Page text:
Motivation and discipline spur success
By Joseph Camacho | Pulse Staff Reporter
All around campus, students are achieving their dreams. Whether it is in academics, sports or personal matters, the general consensus is that the same rules to succeed apply.
“You gotta set a goal for yourself,” said Kinesiology Professor Juan Aguilera. “It’s a day-by-day grind."
Aguilera explained that practicing discipline in your area of expertise will not only allow you to succeed in that area, but it will also carry over into other aspects of your life. Also discipline and goal setting was the keys to his students’ success at an international power lifting competition held in Reno, Nev., last November.
“We took fourth overall in the world championships,” said Aguilera.
Aguilera’s student members of the Palo Alto Strength Society competed with other power lifters from around the world while in Reno and took fourth place as a team.
“The majority of the team got first place in their weight divisions,” said Kinesiology Sophomore Jesus Lozano. “This is something we train for year-round.”
Lozano said motivation and discipline were keys to the team’s success at the competition. Pre-Med freshman Keisha Johnston, who also competed in Reno, said that as a female power lifter the pressure was high.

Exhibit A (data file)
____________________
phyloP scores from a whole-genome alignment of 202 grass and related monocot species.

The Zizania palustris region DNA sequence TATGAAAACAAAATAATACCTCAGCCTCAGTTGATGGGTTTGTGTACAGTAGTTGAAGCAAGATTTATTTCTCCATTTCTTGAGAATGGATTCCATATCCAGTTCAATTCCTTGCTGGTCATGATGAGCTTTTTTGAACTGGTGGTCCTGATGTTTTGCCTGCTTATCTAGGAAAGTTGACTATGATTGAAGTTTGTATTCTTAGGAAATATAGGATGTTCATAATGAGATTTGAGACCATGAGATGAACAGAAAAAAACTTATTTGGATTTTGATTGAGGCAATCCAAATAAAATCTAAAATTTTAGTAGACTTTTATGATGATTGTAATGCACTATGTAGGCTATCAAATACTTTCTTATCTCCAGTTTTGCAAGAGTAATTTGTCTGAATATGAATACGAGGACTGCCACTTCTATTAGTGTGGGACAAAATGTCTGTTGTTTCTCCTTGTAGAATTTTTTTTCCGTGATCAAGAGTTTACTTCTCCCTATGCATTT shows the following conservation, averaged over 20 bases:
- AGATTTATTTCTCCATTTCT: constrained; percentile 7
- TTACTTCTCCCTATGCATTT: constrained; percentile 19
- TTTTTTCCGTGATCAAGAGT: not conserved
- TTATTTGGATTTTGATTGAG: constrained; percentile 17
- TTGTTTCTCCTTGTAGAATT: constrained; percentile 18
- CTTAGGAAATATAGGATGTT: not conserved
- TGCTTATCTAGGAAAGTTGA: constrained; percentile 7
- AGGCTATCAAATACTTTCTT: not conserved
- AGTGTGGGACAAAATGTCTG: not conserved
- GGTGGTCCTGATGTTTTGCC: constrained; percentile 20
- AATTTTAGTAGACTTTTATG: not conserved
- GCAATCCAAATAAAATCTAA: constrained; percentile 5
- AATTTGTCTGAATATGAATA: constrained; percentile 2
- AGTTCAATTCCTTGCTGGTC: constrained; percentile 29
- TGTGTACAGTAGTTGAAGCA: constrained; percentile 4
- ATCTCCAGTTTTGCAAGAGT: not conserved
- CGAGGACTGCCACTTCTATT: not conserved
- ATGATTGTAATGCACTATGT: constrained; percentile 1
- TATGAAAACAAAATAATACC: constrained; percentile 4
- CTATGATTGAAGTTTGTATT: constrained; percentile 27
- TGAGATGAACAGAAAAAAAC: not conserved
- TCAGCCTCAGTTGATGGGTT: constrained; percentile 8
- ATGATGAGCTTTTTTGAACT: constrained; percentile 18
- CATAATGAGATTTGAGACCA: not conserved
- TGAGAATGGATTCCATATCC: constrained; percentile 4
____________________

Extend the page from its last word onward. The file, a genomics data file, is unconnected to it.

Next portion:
“You have to really earn your place with this team,” Johnston said.
Staying motivated is what allowed Johnston to achieve her goals.
“When you get knocked down, you gotta get back up and keep trying.”
The PAC Strength Society is training harder than ever, and they said they want to take first place at the World Power Lifting Championship, which will be held in November in Las Vegas, Nev.
Engineering Freshmen Chris Caulk and Justin Elkins took another approach to achieve their recent success at the
“Engineering Brawl” held at Texas A&M-Kingsville in February.
Caulk and Elkins along with Engineering freshman Cordell Pacheco took first place in the competition.
“We only had a week to prepare,” said Elkins.
Both students explained that they were confident in applying their classroom training to the challenge presented at the competition.
“We had to devise a windmill that produced the most voltage and amps,” said Caulk.
The windmill had to be built within an hour.
“We built a prototype before the competition and kind of just streamlined the same model at the competition,” said Elkins.
The key to their success at the competition was simplicity, according to Elkins. “Just keep it simple.”
Caulk added, “Be creative but don’t over complicate things.”
This team of engineering students said that they are looking forward to competing and being successful in next year’s Engineering Brawl.
These are only two stories of success at PAC. There are more untold successes. The advice given by these individuals can be applied to any aspect of life.
Motivation, discipline, creativity and standing up in the face of adversity all seemed to help these students achieve.
The keys to success are universal. Getting back up when you think you can't is what makes all the difference in the world. In the end it is all up to the individual to set goals, overcome obstacles and reach for the success because success is calling.